Whole Grains Are Not Intact Grains

When you eat whole grains, you may not be eating what you think you are.  The term “whole grains” is essentially meaningless because the U.S. Food and Drug Administration (FDA) created a definition friendly to food companies that misleads the consumer.

According to the FDA, “whole grain” means

Cereal grains that consist of the intact, ground, cracked or flaked caryopsis, whose principal anatomical components – the starchy endosperm, germ and bran – are present in the same relative proportions as they exist in the intact caryopsis – should be considered a whole grain food.

Also, according to the FDA, “Cereal grains may include amaranth, barley, buckwheat, bulgur, corn (including popcorn), millet, quinoa, rice, rye, oats, sorghum, teff, triticale, wheat, and wild rice.”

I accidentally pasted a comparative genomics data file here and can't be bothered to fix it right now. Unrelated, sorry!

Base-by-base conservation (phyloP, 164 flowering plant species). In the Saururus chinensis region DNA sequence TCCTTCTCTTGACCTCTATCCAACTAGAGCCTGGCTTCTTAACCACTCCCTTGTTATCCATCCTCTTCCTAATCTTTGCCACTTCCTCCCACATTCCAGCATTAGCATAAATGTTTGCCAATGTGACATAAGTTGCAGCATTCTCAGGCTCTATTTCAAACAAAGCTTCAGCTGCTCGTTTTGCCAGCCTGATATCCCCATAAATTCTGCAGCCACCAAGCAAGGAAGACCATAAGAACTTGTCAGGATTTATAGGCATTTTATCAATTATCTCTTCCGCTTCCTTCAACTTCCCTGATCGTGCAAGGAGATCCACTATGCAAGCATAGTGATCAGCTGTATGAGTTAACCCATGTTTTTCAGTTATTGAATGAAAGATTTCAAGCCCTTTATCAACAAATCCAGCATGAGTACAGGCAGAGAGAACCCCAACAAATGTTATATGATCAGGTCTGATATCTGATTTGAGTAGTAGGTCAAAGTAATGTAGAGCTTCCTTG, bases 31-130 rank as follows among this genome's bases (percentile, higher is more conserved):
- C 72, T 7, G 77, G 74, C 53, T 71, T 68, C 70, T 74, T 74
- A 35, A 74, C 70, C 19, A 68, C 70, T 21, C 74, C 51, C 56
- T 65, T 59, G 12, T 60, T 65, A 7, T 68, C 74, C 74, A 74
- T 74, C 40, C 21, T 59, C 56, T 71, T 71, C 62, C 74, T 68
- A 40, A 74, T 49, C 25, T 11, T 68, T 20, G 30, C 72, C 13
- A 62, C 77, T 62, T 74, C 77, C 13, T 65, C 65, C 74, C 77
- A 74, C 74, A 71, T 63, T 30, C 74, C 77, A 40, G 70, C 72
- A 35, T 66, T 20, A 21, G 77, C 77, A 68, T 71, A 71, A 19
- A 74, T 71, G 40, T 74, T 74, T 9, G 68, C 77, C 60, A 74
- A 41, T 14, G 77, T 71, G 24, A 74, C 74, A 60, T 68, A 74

To be considered whole grains, they do not need to be intact.  Food labels can’t be trusted.  Companies can use white flour and add back in the percentages of bran and germ, the nutritious parts removed from white flour, that are found in intact grains.

Whole grain or plain, white flour products have a higher glycemic load than intact grains, and, therefore, raise blood glucose values more.  If blood glucose levels remain high over a period of time, diabetes and other Western diseases may result.

Personally, I don’t trust food labels.  If I can’t buy the grain intact in a bulk bin, like brown rice, or in the produce aisle like an ear of corn, I can’t be sure if the grains are intact.

Even so, all the research I’ve done on grains has led me to conclude that grains are unhealthy because they contain antinutrients, harboring small amounts of toxins, which cause autoimmune diseases, like arthritis.  Read “Cereal Grains: Humanity’s Double-Edged Sword” for more information.  I rarely eat grains any longer.